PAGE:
A statistical comparison of 2011 and 2012 Patriots through seven games
|10.27.12 at 10:36 pm ET|
Here are a few statistical comparisons between the 2011 Patriots and 2012 Patriots through seven games. First, the quarterback, where the only major difference for Tom Brady is fewer touchdown passes and more picks.
Brady through seven games in 2011: 184-for-272 for 2,361 yards, with 18 touchdowns and 8 interceptions.
Brady through seven games in 2012: 186-for-285 for 2,104 yards, with 12 touchdowns and 3 interceptions.
Through seven games, there’s not much of a change when it comes to distributing the ball and targeting different positions in the passing game:
Targets by position through seven games in 2011:
Wide receiver: 100 catches on 154 targets.
Tight end: 65 catches on 92 targets.
Running back: 19 catches on 24 targets.
Other: 0 catches on 1 target.
Targets by position through seven games in 2012:
Wide receiver: 106 catches on 167 targets.
Tight end: 56 catches on 84 targets.
Running back: 24 catches on 30 targets.
When it comes to the primary targets in the passing game, the only major differences for Wes Welker and Rob Gronkowski is total yardage (possibly influenced by the arrival of wide receiver Brandon Lloyd?) and touchdowns:
Welker through seven games in 2011: 57 catches on 83 targets for 824 yards and 6 TDs.
Welker through seven games in 2012: 54 catches for 74 targets for 688 yards and 2 TDs.
Gronkowski through seven games in 2011: 36 catches on 47 targets for 495 yards and 5 TDs.
Gronkowski through seven games in 2012: 35 catches on 51 targets for 434 yards and 2 TDs.
One guy who has seen a slight tweak in his numbers because of injury is tight end Aaron Hernandez:
Hernandez through 7 games in 2011 (5 games because of injury): 29 catches on 45 targets for 333 yards and 4 TDs.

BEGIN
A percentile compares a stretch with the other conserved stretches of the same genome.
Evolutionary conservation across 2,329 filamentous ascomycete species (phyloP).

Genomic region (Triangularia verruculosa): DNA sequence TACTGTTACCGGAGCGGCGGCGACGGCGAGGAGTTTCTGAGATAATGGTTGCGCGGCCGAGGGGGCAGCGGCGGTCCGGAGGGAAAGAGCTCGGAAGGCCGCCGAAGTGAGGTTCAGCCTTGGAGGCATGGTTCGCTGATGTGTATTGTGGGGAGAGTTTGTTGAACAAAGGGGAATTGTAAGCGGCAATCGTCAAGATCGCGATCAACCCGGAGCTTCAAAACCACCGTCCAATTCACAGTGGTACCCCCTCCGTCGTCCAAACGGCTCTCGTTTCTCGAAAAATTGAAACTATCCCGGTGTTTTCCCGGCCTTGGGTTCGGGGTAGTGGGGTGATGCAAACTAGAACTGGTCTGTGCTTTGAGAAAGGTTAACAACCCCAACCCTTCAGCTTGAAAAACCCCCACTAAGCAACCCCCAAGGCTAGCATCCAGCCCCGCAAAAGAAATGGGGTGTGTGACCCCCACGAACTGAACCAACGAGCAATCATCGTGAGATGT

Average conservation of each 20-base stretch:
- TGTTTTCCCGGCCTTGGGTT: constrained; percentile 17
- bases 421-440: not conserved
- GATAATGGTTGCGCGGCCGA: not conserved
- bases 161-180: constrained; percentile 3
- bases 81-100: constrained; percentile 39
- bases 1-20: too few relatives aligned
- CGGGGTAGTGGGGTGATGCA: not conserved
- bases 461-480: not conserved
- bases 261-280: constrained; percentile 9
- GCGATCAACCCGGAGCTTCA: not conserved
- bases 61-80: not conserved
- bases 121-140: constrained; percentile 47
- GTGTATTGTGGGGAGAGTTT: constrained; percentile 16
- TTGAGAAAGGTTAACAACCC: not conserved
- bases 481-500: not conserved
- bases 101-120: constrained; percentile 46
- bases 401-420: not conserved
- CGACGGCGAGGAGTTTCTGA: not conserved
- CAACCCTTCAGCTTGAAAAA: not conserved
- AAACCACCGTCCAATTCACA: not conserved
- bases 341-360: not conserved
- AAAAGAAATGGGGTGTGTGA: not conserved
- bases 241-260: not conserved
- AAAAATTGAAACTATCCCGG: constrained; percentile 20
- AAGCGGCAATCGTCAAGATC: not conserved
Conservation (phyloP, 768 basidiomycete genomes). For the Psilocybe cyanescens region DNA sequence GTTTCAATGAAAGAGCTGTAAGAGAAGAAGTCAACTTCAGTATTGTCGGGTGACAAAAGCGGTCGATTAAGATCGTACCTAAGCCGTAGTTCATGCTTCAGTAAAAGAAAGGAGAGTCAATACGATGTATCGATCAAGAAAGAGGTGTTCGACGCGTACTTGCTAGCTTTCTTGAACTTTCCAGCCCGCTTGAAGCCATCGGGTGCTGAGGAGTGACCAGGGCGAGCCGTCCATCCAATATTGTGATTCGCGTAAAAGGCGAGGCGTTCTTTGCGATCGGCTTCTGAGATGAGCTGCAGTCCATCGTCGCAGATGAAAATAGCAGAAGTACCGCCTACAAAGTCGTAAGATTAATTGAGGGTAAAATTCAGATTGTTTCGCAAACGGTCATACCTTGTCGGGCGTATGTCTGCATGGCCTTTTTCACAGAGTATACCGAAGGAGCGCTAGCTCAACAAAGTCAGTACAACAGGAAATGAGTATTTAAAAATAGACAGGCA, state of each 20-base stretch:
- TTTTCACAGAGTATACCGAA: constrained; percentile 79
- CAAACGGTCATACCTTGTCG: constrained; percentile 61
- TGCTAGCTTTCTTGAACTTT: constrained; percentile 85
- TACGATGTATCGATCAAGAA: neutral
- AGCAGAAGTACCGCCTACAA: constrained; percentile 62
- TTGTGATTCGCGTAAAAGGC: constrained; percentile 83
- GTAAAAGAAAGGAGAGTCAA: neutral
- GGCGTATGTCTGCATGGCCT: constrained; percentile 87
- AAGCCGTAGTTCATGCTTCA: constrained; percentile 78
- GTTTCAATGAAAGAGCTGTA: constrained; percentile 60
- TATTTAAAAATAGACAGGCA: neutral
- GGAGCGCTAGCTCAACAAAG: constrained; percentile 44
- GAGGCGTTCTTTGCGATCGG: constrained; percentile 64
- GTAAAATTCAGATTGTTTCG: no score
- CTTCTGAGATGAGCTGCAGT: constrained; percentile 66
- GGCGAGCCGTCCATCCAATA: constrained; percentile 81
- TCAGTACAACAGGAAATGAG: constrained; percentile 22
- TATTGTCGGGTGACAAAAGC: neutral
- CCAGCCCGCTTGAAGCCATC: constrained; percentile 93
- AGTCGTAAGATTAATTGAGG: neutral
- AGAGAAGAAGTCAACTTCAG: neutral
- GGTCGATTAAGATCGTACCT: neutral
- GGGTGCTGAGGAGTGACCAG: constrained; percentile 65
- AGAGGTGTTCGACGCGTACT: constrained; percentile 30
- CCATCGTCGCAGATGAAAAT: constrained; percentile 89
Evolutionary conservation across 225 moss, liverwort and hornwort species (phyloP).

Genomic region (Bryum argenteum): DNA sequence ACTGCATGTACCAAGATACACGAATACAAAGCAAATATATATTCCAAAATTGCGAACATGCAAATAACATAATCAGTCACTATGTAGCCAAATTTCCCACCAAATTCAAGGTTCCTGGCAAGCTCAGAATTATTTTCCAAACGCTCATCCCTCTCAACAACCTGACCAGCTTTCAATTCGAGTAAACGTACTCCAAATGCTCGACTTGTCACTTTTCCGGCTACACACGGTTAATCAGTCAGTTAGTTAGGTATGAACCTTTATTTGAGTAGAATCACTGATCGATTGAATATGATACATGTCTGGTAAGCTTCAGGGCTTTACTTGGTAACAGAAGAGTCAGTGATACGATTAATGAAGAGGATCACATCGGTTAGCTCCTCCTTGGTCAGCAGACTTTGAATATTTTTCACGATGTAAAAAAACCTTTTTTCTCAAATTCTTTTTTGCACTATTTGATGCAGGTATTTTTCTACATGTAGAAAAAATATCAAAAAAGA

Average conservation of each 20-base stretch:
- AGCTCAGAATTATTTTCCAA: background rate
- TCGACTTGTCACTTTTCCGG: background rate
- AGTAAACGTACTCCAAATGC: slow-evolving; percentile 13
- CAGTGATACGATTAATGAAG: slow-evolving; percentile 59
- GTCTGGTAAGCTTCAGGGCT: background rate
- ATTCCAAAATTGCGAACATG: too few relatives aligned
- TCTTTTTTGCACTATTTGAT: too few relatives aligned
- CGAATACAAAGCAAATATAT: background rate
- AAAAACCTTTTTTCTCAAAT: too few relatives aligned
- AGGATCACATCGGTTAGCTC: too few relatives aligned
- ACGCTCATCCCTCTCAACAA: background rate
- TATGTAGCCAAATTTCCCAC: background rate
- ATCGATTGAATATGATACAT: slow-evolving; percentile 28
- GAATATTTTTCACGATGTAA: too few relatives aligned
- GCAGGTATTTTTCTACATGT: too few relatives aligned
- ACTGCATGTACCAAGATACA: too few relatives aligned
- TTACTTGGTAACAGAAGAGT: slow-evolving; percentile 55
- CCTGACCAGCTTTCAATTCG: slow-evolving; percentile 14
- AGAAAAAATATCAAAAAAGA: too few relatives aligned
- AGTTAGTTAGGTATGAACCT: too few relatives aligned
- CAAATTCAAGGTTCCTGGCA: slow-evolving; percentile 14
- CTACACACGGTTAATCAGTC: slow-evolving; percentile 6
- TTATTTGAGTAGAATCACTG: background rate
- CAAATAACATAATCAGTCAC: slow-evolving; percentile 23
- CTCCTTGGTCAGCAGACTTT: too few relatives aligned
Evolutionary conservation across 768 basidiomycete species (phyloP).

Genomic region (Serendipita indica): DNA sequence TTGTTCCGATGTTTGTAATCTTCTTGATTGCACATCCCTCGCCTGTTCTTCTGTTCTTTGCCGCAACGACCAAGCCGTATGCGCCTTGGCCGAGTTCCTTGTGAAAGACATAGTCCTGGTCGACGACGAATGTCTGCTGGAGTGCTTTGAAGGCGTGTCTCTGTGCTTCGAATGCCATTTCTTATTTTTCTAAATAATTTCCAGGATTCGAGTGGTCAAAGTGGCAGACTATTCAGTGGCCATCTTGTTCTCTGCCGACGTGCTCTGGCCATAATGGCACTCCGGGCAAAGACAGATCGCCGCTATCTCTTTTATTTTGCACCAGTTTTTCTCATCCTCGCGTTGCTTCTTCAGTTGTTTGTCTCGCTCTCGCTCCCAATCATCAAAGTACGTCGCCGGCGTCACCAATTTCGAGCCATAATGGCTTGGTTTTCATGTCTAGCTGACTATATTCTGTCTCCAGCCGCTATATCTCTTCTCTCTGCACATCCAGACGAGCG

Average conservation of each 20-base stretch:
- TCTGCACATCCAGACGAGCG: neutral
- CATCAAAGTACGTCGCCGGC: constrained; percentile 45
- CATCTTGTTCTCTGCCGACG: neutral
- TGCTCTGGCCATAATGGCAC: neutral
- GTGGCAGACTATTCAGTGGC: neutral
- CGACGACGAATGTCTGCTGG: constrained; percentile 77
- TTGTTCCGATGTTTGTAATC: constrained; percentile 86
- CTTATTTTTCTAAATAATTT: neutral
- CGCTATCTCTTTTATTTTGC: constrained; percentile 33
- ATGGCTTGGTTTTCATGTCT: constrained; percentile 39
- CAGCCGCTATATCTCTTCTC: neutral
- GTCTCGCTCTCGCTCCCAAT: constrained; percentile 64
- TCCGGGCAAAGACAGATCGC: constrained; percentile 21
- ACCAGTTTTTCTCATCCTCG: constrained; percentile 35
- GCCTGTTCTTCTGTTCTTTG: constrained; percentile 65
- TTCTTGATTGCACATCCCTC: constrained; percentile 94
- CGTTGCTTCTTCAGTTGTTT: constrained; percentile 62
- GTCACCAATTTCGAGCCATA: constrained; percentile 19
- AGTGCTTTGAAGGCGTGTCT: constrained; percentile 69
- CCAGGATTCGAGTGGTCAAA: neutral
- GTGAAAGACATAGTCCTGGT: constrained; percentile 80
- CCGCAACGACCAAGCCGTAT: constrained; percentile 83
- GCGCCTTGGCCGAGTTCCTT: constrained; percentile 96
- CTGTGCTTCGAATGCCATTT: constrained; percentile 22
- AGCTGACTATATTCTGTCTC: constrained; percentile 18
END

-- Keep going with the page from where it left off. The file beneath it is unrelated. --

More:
Hernandez through 7 games in 2012 (3-plus games because of injury): 17 catches on 24 targets for 143 yards and 2 TDs.
Maybe the biggest change through seven games offensively is seen in the running game. The Patriots let BenJarvus Green-Ellis go as a free agent, and have gone with a rotation of youngsters in Stevan Ridley, Shane Vereen, Brandon Bolden and Danny Woodhead. This year’s group has seen more carries and more yards — but haven’t matched the YPC average that the running game (fueled primarily by Green-Ellis) was able to attain last season.
Running game through seven games in 2011: 175 rushes on 787 rushing yards for an average of 4.5 yards per carry and 10 TDs.
Running game through seven games in 2012: 248 rushes on 1,045 rushing yards for 4.2 yards per carry and 10 TDs.
In terms of total defense through seven games, the Patriots numbers have improved from this season compared to last year:
Defense, 2011: 2969 total yards allowed (2262 passing yards, 707 rushing yards). That’s an average of 424 yards per game allowed (323 average passing yards, 101 average rushing yards). Through seven games in 2011, the Patriots had allowed 160 points, an average of 22.8 points per game. (By way of comparison, through the same stretch, the New England offense had scored 202 points, an average of 28.9 points per game.)
Defense, 2012: 2632 total yards allowed (2030 passing yards, 602 rushing yards). That’s an average of 376 yards per game allowed (290 average passing yards, 86 rushing yards). Through seven games in 2012, the Patriots have allowed 163 points, an average of 23.3 points per game. (By way of comparison, through the same stretch, the New England offense has scored 217 points, an average of 31 points per game).
When it comes to accepted penalties, the Patriots have seen improvement through seven games, with five fewer penalties and 38 less penalty yards than last season:
Penalties through seven games in 2011: 45 penalties, 390 yards.
Penalties through seven games in 2012: 40 penalties, 352 yards.
For what it’s worth, through seven games, the position that has seen the biggest reduction in penalties and penalty yards is the offensive line. Last season through seven games, the offensive line had been whistled for 15 penalties for 120 yards — this year in the same stretch, it’s only six penalties for 40 yards. The biggest increase has been at the cornerback spot, where the group has jumped from three penalties for 20 yards to seven penalties for 75 yards.
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